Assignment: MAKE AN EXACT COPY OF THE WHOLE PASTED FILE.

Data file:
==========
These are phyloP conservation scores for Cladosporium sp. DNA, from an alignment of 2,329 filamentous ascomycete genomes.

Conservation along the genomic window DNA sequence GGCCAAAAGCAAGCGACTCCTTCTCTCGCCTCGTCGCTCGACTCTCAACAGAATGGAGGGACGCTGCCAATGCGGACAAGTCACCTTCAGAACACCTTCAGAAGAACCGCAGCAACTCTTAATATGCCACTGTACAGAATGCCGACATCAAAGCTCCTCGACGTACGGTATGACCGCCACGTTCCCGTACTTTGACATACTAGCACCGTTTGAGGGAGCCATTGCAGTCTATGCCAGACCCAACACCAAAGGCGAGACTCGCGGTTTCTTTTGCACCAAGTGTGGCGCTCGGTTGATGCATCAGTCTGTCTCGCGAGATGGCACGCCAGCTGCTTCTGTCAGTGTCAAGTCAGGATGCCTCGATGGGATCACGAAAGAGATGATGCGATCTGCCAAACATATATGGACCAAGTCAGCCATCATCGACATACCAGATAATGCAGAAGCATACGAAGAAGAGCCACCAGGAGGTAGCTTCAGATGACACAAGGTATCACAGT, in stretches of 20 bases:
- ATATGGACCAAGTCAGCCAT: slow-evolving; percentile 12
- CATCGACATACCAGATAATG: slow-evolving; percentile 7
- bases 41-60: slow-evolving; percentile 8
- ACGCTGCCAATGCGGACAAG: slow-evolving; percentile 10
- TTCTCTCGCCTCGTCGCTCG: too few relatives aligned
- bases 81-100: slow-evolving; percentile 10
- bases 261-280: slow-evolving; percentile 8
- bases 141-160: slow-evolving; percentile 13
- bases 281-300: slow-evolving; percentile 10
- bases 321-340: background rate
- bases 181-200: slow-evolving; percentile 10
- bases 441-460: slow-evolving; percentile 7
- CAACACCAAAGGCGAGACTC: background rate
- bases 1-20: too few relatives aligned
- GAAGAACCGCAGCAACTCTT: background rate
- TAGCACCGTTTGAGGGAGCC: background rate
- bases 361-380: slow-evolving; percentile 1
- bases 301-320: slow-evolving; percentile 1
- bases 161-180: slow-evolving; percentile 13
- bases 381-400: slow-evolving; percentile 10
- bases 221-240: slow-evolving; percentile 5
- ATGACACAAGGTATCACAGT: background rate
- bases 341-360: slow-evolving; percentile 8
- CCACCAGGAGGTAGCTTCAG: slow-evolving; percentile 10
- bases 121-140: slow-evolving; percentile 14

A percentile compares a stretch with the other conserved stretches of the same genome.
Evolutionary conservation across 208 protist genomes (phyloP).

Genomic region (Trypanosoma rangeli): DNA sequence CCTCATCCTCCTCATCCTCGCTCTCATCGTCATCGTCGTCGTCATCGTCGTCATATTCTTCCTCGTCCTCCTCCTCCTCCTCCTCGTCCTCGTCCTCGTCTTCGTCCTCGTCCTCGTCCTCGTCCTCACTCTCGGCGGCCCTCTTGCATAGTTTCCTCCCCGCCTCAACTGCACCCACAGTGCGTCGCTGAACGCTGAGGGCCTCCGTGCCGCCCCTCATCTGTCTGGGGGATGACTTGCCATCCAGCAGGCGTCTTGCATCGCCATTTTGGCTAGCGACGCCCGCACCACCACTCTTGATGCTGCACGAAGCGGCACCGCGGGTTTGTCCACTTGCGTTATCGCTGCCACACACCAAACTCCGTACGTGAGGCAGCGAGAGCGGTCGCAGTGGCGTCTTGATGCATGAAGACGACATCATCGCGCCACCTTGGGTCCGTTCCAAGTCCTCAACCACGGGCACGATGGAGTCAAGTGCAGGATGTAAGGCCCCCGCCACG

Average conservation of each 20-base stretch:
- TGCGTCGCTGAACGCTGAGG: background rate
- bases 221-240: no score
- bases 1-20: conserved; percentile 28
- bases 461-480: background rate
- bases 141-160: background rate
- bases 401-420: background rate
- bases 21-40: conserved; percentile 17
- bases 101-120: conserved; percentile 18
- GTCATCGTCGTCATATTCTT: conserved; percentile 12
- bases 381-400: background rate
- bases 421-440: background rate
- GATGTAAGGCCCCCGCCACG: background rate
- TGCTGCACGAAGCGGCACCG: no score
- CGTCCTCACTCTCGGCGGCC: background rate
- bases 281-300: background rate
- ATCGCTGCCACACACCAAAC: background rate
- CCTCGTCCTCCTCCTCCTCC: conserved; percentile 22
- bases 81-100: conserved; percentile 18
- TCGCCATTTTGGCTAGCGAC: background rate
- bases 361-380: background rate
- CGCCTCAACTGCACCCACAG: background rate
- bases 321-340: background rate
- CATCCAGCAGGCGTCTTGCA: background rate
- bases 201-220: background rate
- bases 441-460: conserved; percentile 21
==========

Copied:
These are phyloP conservation scores for Cladosporium sp. DNA, from an alignment of 2,329 filamentous ascomycete genomes.

Conservation along the genomic window DNA sequence GGCCAAAAGCAAGCGACTCCTTCTCTCGCCTCGTCGCTCGACTCTCAACAGAATGGAGGGACGCTGCCAATGCGGACAAGTCACCTTCAGAACACCTTCAGAAGAACCGCAGCAACTCTTAATATGCCACTGTACAGAATGCCGACATCAAAGCTCCTCGACGTACGGTATGACCGCCACGTTCCCGTACTTTGACATACTAGCACCGTTTGAGGGAGCCATTGCAGTCTATGCCAGACCCAACACCAAAGGCGAGACTCGCGGTTTCTTTTGCACCAAGTGTGGCGCTCGGTTGATGCATCAGTCTGTCTCGCGAGATGGCACGCCAGCTGCTTCTGTCAGTGTCAAGTCAGGATGCCTCGATGGGATCACGAAAGAGATGATGCGATCTGCCAAACATATATGGACCAAGTCAGCCATCATCGACATACCAGATAATGCAGAAGCATACGAAGAAGAGCCACCAGGAGGTAGCTTCAGATGACACAAGGTATCACAGT, in stretches of 20 bases:
- ATATGGACCAAGTCAGCCAT: slow-evolving; percentile 12
- CATCGACATACCAGATAATG: slow-evolving; percentile 7
- bases 41-60: slow-evolving; percentile 8
- ACGCTGCCAATGCGGACAAG: slow-evolving; percentile 10
- TTCTCTCGCCTCGTCGCTCG: too few relatives aligned
- bases 81-100: slow-evolving; percentile 10
- bases 261-280: slow-evolving; percentile 8
- bases 141-160: slow-evolving; percentile 13
- bases 281-300: slow-evolving; percentile 10
- bases 321-340: background rate
- bases 181-200: slow-evolving; percentile 10
- bases 441-460: slow-evolving; percentile 7
- CAACACCAAAGGCGAGACTC: background rate
- bases 1-20: too few relatives aligned
- GAAGAACCGCAGCAACTCTT: background rate
- TAGCACCGTTTGAGGGAGCC: background rate
- bases 361-380: slow-evolving; percentile 1
- bases 301-320: slow-evolving; percentile 1
- bases 161-180: slow-evolving; percentile 13
- bases 381-400: slow-evolving; percentile 10
- bases 221-240: slow-evolving; percentile 5
- ATGACACAAGGTATCACAGT: background rate
- bases 341-360: slow-evolving; percentile 8
- CCACCAGGAGGTAGCTTCAG: slow-evolving; percentile 10
- bases 121-140: slow-evolving; percentile 14

A percentile compares a stretch with the other conserved stretches of the same genome.
Evolutionary conservation across 208 protist genomes (phyloP).

Genomic region (Trypanosoma rangeli): DNA sequence CCTCATCCTCCTCATCCTCGCTCTCATCGTCATCGTCGTCGTCATCGTCGTCATATTCTTCCTCGTCCTCCTCCTCCTCCTCCTCGTCCTCGTCCTCGTCTTCGTCCTCGTCCTCGTCCTCGTCCTCACTCTCGGCGGCCCTCTTGCATAGTTTCCTCCCCGCCTCAACTGCACCCACAGTGCGTCGCTGAACGCTGAGGGCCTCCGTGCCGCCCCTCATCTGTCTGGGGGATGACTTGCCATCCAGCAGGCGTCTTGCATCGCCATTTTGGCTAGCGACGCCCGCACCACCACTCTTGATGCTGCACGAAGCGGCACCGCGGGTTTGTCCACTTGCGTTATCGCTGCCACACACCAAACTCCGTACGTGAGGCAGCGAGAGCGGTCGCAGTGGCGTCTTGATGCATGAAGACGACATCATCGCGCCACCTTGGGTCCGTTCCAAGTCCTCAACCACGGGCACGATGGAGTCAAGTGCAGGATGTAAGGCCCCCGCCACG

Average conservation of each 20-base stretch:
- TGCGTCGCTGAACGCTGAGG: background rate
- bases 221-240: no score
- bases 1-20: conserved; percentile 28
- bases 461-480: background rate
- bases 141-160: background rate
- bases 401-420: background rate
- bases 21-40: conserved; percentile 17
- bases 101-120: conserved; percentile 18
- GTCATCGTCGTCATATTCTT: conserved; percentile 12
- bases 381-400: background rate
- bases 421-440: background rate
- GATGTAAGGCCCCCGCCACG: background rate
- TGCTGCACGAAGCGGCACCG: no score
- CGTCCTCACTCTCGGCGGCC: background rate
- bases 281-300: background rate
- ATCGCTGCCACACACCAAAC: background rate
- CCTCGTCCTCCTCCTCCTCC: conserved; percentile 22
- bases 81-100: conserved; percentile 18
- TCGCCATTTTGGCTAGCGAC: background rate
- bases 361-380: background rate
- CGCCTCAACTGCACCCACAG: background rate
- bases 321-340: background rate
- CATCCAGCAGGCGTCTTGCA: background rate
- bases 201-220: background rate
- bases 441-460: conserved; percentile 21